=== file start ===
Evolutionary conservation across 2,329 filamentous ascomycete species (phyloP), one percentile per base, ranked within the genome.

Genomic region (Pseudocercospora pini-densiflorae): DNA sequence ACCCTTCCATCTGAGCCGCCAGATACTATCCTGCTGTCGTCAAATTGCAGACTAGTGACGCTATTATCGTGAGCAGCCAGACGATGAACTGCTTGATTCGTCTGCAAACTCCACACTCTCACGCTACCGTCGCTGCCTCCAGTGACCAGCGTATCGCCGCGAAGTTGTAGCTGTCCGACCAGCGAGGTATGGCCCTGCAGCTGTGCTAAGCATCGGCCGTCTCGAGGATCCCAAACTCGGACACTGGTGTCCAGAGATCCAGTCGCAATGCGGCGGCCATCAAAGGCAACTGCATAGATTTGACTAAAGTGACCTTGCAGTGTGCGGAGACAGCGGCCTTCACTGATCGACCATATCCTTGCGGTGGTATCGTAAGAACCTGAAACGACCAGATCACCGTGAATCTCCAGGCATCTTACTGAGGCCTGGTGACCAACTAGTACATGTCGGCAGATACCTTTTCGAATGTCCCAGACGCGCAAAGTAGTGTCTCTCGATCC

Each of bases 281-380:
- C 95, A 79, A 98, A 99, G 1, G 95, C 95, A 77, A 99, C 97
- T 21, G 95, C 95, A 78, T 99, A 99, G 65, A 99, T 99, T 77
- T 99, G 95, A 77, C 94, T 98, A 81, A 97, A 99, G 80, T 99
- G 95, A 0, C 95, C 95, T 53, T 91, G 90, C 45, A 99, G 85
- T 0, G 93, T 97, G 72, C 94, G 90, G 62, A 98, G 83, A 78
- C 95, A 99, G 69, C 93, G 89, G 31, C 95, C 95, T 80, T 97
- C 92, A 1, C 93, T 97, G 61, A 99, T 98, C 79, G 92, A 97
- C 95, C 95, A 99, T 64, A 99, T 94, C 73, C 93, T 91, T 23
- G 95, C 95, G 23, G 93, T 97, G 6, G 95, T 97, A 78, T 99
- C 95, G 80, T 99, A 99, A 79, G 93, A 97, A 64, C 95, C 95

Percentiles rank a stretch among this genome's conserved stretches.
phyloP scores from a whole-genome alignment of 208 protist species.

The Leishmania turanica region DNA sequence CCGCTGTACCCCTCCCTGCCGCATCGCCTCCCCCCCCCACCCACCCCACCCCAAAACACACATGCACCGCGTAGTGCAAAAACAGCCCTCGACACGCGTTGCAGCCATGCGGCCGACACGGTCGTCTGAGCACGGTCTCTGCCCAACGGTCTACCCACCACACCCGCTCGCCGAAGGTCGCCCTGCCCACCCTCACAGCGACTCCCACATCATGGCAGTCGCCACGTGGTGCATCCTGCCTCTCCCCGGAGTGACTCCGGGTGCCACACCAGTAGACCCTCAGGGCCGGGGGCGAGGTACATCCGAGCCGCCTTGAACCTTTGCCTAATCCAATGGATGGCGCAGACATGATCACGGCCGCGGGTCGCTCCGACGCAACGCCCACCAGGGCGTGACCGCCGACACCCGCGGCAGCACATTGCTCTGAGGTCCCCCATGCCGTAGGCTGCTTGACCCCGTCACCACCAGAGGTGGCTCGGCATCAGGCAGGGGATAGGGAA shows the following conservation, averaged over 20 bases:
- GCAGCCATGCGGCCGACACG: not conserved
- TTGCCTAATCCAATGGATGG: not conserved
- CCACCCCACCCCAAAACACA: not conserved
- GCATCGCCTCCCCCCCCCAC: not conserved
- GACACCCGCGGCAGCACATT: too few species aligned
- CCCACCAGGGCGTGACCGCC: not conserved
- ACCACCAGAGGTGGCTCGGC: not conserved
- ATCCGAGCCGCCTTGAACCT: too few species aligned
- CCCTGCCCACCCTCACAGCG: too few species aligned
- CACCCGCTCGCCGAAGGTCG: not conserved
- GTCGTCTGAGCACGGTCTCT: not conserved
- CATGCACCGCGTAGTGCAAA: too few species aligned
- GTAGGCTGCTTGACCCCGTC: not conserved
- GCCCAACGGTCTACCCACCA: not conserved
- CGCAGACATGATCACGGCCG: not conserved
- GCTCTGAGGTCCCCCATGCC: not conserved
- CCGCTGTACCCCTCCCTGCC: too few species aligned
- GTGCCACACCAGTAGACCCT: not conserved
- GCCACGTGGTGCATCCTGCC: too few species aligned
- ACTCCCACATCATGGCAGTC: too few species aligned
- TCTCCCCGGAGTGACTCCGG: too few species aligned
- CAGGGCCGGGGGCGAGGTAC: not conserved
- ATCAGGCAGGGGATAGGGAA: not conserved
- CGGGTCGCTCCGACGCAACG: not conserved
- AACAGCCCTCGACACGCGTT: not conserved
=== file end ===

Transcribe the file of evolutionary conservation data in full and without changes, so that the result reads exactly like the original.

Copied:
Evolutionary conservation across 2,329 filamentous ascomycete species (phyloP), one percentile per base, ranked within the genome.

Genomic region (Pseudocercospora pini-densiflorae): DNA sequence ACCCTTCCATCTGAGCCGCCAGATACTATCCTGCTGTCGTCAAATTGCAGACTAGTGACGCTATTATCGTGAGCAGCCAGACGATGAACTGCTTGATTCGTCTGCAAACTCCACACTCTCACGCTACCGTCGCTGCCTCCAGTGACCAGCGTATCGCCGCGAAGTTGTAGCTGTCCGACCAGCGAGGTATGGCCCTGCAGCTGTGCTAAGCATCGGCCGTCTCGAGGATCCCAAACTCGGACACTGGTGTCCAGAGATCCAGTCGCAATGCGGCGGCCATCAAAGGCAACTGCATAGATTTGACTAAAGTGACCTTGCAGTGTGCGGAGACAGCGGCCTTCACTGATCGACCATATCCTTGCGGTGGTATCGTAAGAACCTGAAACGACCAGATCACCGTGAATCTCCAGGCATCTTACTGAGGCCTGGTGACCAACTAGTACATGTCGGCAGATACCTTTTCGAATGTCCCAGACGCGCAAAGTAGTGTCTCTCGATCC

Each of bases 281-380:
- C 95, A 79, A 98, A 99, G 1, G 95, C 95, A 77, A 99, C 97
- T 21, G 95, C 95, A 78, T 99, A 99, G 65, A 99, T 99, T 77
- T 99, G 95, A 77, C 94, T 98, A 81, A 97, A 99, G 80, T 99
- G 95, A 0, C 95, C 95, T 53, T 91, G 90, C 45, A 99, G 85
- T 0, G 93, T 97, G 72, C 94, G 90, G 62, A 98, G 83, A 78
- C 95, A 99, G 69, C 93, G 89, G 31, C 95, C 95, T 80, T 97
- C 92, A 1, C 93, T 97, G 61, A 99, T 98, C 79, G 92, A 97
- C 95, C 95, A 99, T 64, A 99, T 94, C 73, C 93, T 91, T 23
- G 95, C 95, G 23, G 93, T 97, G 6, G 95, T 97, A 78, T 99
- C 95, G 80, T 99, A 99, A 79, G 93, A 97, A 64, C 95, C 95

Percentiles rank a stretch among this genome's conserved stretches.
phyloP scores from a whole-genome alignment of 208 protist species.

The Leishmania turanica region DNA sequence CCGCTGTACCCCTCCCTGCCGCATCGCCTCCCCCCCCCACCCACCCCACCCCAAAACACACATGCACCGCGTAGTGCAAAAACAGCCCTCGACACGCGTTGCAGCCATGCGGCCGACACGGTCGTCTGAGCACGGTCTCTGCCCAACGGTCTACCCACCACACCCGCTCGCCGAAGGTCGCCCTGCCCACCCTCACAGCGACTCCCACATCATGGCAGTCGCCACGTGGTGCATCCTGCCTCTCCCCGGAGTGACTCCGGGTGCCACACCAGTAGACCCTCAGGGCCGGGGGCGAGGTACATCCGAGCCGCCTTGAACCTTTGCCTAATCCAATGGATGGCGCAGACATGATCACGGCCGCGGGTCGCTCCGACGCAACGCCCACCAGGGCGTGACCGCCGACACCCGCGGCAGCACATTGCTCTGAGGTCCCCCATGCCGTAGGCTGCTTGACCCCGTCACCACCAGAGGTGGCTCGGCATCAGGCAGGGGATAGGGAA shows the following conservation, averaged over 20 bases:
- GCAGCCATGCGGCCGACACG: not conserved
- TTGCCTAATCCAATGGATGG: not conserved
- CCACCCCACCCCAAAACACA: not conserved
- GCATCGCCTCCCCCCCCCAC: not conserved
- GACACCCGCGGCAGCACATT: too few species aligned
- CCCACCAGGGCGTGACCGCC: not conserved
- ACCACCAGAGGTGGCTCGGC: not conserved
- ATCCGAGCCGCCTTGAACCT: too few species aligned
- CCCTGCCCACCCTCACAGCG: too few species aligned
- CACCCGCTCGCCGAAGGTCG: not conserved
- GTCGTCTGAGCACGGTCTCT: not conserved
- CATGCACCGCGTAGTGCAAA: too few species aligned
- GTAGGCTGCTTGACCCCGTC: not conserved
- GCCCAACGGTCTACCCACCA: not conserved
- CGCAGACATGATCACGGCCG: not conserved
- GCTCTGAGGTCCCCCATGCC: not conserved
- CCGCTGTACCCCTCCCTGCC: too few species aligned
- GTGCCACACCAGTAGACCCT: not conserved
- GCCACGTGGTGCATCCTGCC: too few species aligned
- ACTCCCACATCATGGCAGTC: too few species aligned
- TCTCCCCGGAGTGACTCCGG: too few species aligned
- CAGGGCCGGGGGCGAGGTAC: not conserved
- ATCAGGCAGGGGATAGGGAA: not conserved
- CGGGTCGCTCCGACGCAACG: not conserved
- AACAGCCCTCGACACGCGTT: not conserved